Zwilling Knife Angles and Sharpening Advice

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Joined Nov 2, 2016
Hey there, 

I'm a newbie around here and have just bought a few nicer knives for the first time.  I picked up a Zwilling Pro S 8 inch Chef's Knife and a Zwilling Four Star 7 inch Santoku knife for home use.  I've just gotten into cooking more and thought these would be a good place to start, especially since I got them on a good deal.

My question is for honing and sharpening - after talking with the guy at the store and doing some research online, Zwilling recommends to hone and sharpen the Chef's knife to 15 degrees and the Santoku to 10 degrees.  Would you guys recommend to also sharpen the Santoku to 10 degrees or is this a bit too much for this type of steel (i.e. would it not hold an edge for long).  Also, along the same lines, has anyone used and can recommend a manual or electric sharpener?  I've read up quite a bit on Chef's Choice models but am wondering if it's more worthwhile to learn the techniques on a whetstone.

Thanks!
 
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Joined Aug 6, 2015
I don't know what pull through or electric is going to set you a 10 degree angle. It'll fold over pretty fast on that German steel

You're probably going to need for find an 'Asian angle' sharpener for 15 degrees. Not that I know much more than that about the tabletop devices - I have used exclusively waterstones for the past year and a half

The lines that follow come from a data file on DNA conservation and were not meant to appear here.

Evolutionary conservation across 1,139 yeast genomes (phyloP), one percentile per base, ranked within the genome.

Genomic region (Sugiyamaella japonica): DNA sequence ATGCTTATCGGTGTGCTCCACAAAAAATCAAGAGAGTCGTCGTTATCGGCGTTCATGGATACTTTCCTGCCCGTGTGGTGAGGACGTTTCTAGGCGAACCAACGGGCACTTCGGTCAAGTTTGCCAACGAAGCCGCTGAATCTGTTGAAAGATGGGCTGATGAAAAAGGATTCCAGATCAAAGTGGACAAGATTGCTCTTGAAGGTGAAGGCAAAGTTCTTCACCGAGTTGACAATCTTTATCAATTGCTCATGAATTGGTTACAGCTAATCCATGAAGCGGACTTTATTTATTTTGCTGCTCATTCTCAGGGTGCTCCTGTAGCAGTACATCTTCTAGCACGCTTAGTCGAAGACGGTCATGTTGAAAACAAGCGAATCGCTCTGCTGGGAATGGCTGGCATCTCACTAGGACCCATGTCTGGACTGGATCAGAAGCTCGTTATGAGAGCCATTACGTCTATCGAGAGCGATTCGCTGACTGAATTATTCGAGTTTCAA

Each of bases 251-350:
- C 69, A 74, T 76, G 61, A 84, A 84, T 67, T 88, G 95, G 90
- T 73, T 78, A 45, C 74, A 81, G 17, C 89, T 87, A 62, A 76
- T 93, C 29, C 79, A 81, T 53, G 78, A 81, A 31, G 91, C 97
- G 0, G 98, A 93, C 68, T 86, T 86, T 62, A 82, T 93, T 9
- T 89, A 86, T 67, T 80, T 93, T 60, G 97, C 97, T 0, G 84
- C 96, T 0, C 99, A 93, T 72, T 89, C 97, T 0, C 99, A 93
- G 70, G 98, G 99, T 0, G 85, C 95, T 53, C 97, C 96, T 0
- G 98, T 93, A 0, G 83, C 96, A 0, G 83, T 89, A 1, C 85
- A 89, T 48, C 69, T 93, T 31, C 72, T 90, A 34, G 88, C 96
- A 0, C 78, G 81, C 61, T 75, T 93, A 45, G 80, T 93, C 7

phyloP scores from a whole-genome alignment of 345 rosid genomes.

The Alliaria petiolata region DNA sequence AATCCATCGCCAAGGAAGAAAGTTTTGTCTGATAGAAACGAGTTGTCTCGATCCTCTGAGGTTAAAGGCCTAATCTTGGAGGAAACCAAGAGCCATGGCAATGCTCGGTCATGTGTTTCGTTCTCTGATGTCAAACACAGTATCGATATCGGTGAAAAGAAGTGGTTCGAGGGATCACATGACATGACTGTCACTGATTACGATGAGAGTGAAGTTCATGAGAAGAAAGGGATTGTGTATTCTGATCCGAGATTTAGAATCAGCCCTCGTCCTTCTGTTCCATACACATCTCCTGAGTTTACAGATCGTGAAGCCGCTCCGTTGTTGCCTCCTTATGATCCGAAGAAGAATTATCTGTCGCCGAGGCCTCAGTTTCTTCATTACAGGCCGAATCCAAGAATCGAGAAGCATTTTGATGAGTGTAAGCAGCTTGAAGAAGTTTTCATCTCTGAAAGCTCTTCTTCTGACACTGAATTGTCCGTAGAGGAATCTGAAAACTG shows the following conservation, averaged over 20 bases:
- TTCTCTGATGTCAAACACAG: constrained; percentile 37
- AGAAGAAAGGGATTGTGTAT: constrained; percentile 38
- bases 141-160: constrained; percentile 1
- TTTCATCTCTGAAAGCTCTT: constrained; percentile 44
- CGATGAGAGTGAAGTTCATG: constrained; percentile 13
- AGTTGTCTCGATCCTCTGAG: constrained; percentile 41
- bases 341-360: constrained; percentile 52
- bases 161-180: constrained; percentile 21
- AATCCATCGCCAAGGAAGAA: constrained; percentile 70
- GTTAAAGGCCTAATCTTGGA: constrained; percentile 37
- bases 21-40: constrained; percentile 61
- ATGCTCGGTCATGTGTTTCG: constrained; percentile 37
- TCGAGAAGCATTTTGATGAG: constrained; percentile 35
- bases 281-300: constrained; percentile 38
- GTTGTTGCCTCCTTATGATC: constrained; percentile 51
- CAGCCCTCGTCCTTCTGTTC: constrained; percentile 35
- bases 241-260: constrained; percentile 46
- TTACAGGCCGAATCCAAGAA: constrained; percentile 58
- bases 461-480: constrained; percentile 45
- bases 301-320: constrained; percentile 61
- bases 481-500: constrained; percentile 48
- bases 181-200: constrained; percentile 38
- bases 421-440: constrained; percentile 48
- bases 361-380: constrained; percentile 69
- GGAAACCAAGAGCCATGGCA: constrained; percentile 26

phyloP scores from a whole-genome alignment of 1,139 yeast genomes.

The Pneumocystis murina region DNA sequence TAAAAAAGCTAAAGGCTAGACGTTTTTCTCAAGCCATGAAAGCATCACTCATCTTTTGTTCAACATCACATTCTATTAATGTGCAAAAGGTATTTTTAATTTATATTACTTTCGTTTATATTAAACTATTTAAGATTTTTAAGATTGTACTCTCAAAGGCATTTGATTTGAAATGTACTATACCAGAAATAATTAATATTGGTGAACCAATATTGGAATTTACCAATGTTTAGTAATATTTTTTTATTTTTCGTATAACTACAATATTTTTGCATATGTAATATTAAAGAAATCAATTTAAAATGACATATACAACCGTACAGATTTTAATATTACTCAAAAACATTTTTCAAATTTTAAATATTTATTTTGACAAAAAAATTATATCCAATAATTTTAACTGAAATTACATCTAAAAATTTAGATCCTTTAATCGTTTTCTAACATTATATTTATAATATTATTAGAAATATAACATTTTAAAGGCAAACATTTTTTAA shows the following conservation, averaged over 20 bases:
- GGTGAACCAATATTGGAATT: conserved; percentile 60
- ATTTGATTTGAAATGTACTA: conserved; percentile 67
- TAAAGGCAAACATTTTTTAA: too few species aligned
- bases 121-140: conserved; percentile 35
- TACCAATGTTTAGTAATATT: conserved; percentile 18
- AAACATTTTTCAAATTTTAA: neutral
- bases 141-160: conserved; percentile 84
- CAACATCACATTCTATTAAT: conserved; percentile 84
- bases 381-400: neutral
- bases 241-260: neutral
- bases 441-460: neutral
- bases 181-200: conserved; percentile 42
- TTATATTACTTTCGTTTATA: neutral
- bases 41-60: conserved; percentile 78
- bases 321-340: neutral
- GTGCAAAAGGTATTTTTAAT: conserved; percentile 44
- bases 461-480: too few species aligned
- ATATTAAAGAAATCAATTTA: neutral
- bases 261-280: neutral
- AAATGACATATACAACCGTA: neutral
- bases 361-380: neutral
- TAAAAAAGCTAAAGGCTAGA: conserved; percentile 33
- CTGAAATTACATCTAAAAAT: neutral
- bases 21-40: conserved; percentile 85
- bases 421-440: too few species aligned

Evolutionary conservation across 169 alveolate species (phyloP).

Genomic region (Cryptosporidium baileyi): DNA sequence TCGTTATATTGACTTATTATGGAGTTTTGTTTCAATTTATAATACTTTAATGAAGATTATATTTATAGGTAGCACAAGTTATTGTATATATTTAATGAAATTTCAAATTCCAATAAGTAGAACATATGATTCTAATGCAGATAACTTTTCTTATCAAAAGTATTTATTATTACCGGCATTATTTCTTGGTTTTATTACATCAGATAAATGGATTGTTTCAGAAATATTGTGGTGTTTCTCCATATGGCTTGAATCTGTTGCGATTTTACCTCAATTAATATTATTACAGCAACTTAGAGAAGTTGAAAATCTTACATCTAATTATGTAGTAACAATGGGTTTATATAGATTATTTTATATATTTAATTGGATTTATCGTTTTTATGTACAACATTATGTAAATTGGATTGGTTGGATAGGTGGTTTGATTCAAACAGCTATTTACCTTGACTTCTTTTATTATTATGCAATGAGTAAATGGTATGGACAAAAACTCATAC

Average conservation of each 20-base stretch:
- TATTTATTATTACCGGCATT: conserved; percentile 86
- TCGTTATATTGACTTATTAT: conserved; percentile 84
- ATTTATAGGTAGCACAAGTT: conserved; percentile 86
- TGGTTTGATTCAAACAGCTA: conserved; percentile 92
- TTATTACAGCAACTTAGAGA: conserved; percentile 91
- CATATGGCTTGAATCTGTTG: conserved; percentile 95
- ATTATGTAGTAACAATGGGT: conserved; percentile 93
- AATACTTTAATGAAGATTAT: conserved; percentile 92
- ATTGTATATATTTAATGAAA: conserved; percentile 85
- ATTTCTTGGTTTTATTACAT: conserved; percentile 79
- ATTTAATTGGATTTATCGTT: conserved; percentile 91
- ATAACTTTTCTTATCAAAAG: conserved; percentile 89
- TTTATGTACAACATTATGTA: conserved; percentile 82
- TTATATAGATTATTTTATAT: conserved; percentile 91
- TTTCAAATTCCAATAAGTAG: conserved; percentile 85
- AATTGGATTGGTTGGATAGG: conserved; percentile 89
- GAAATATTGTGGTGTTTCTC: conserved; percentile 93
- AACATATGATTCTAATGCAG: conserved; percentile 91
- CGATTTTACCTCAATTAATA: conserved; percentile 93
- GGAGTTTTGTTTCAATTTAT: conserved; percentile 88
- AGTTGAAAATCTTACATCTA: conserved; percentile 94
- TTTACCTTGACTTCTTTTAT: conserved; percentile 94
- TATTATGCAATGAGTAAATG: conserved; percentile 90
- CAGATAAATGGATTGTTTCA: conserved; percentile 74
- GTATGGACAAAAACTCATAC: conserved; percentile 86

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Joined Apr 25, 2014
There's nothing Japanese about your santoku,   The grind and the metal are very german.  I would sharpen it to 20+ degrees per side.
 
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Joined Dec 18, 2010
Those 10 and 15 degrees per side are just marketing humbug. No way their Krupp 4116 will ever hold such an edge when actually used for food preparation on a board.
Until a few years ago Wüsthof and Zwilling / Henckels used to deliver with convexed edges ending at some 20 degrees per side. Perfectly appropriate, but a bit more work than a straight edge. And as they are rather fat behind the edge it doesn't feel very sharp.

Indeed... Among the most egregious marketing humbug ever seen!
 
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Joined Nov 2, 2016
Thanks a lot everyone! I figured a 10 degree angle wasn't really reasonable to expect. Could I sharpen at 15 degrees? I guess I would be expecting to hone a bit more frequently then.

Since pull through sharpeners seem to have questionable reviews here, would most of you recommend sucking it up and trying my hand at using a whetstone? I've been looking at King 1000/6000 combi stone and wondering if this would be a good place to start. Guess I'm just nervous of causing some damage (scratches and whatnot)
 
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If you sharpen at 15 degrees, expect to thin the knife for a while.  On stainless abrasion resistant steel it will take a long time and wear down stones.  Do you have a grinder or belt sander?
 
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I converted my Henckel Four-star knives from 20 deg to 15 deg by hand. Took some time but starting with a coarse stone (oil stone, in my case) actually made it happen in a rather expeditious manner. I, personally, would not use power tools... too easy to burn the steel.  But some do and if cautious it could be okay. The performance at 15 deg is noticeably better. The edge retention and durability didn't seem to change much at all.